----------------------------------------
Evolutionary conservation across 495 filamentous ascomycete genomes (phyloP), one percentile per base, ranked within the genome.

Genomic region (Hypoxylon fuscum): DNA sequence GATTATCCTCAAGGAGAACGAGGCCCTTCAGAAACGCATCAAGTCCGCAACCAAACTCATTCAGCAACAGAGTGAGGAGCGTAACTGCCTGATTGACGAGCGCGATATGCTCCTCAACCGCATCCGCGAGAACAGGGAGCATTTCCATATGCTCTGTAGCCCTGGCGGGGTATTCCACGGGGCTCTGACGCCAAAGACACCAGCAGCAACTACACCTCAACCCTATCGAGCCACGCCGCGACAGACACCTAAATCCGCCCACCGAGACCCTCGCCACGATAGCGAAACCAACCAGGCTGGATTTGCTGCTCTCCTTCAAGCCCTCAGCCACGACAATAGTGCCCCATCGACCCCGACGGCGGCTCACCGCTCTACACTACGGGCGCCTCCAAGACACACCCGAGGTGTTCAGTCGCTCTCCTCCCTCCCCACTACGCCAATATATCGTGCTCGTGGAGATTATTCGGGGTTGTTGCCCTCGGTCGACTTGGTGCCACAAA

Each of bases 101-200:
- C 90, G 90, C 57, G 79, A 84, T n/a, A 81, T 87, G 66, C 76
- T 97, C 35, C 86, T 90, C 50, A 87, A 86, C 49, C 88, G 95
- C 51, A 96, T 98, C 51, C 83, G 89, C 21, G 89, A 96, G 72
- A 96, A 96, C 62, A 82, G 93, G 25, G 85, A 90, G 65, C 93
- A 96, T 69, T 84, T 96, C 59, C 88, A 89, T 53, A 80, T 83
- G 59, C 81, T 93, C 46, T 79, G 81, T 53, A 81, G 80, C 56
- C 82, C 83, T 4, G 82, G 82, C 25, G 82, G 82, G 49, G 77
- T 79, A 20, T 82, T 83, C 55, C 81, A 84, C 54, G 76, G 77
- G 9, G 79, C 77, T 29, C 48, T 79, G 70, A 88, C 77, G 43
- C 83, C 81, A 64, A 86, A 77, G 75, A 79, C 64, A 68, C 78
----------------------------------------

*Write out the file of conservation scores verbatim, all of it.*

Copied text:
Evolutionary conservation across 495 filamentous ascomycete genomes (phyloP), one percentile per base, ranked within the genome.

Genomic region (Hypoxylon fuscum): DNA sequence GATTATCCTCAAGGAGAACGAGGCCCTTCAGAAACGCATCAAGTCCGCAACCAAACTCATTCAGCAACAGAGTGAGGAGCGTAACTGCCTGATTGACGAGCGCGATATGCTCCTCAACCGCATCCGCGAGAACAGGGAGCATTTCCATATGCTCTGTAGCCCTGGCGGGGTATTCCACGGGGCTCTGACGCCAAAGACACCAGCAGCAACTACACCTCAACCCTATCGAGCCACGCCGCGACAGACACCTAAATCCGCCCACCGAGACCCTCGCCACGATAGCGAAACCAACCAGGCTGGATTTGCTGCTCTCCTTCAAGCCCTCAGCCACGACAATAGTGCCCCATCGACCCCGACGGCGGCTCACCGCTCTACACTACGGGCGCCTCCAAGACACACCCGAGGTGTTCAGTCGCTCTCCTCCCTCCCCACTACGCCAATATATCGTGCTCGTGGAGATTATTCGGGGTTGTTGCCCTCGGTCGACTTGGTGCCACAAA

Each of bases 101-200:
- C 90, G 90, C 57, G 79, A 84, T n/a, A 81, T 87, G 66, C 76
- T 97, C 35, C 86, T 90, C 50, A 87, A 86, C 49, C 88, G 95
- C 51, A 96, T 98, C 51, C 83, G 89, C 21, G 89, A 96, G 72
- A 96, A 96, C 62, A 82, G 93, G 25, G 85, A 90, G 65, C 93
- A 96, T 69, T 84, T 96, C 59, C 88, A 89, T 53, A 80, T 83
- G 59, C 81, T 93, C 46, T 79, G 81, T 53, A 81, G 80, C 56
- C 82, C 83, T 4, G 82, G 82, C 25, G 82, G 82, G 49, G 77
- T 79, A 20, T 82, T 83, C 55, C 81, A 84, C 54, G 76, G 77
- G 9, G 79, C 77, T 29, C 48, T 79, G 70, A 88, C 77, G 43
- C 83, C 81, A 64, A 86, A 77, G 75, A 79, C 64, A 68, C 78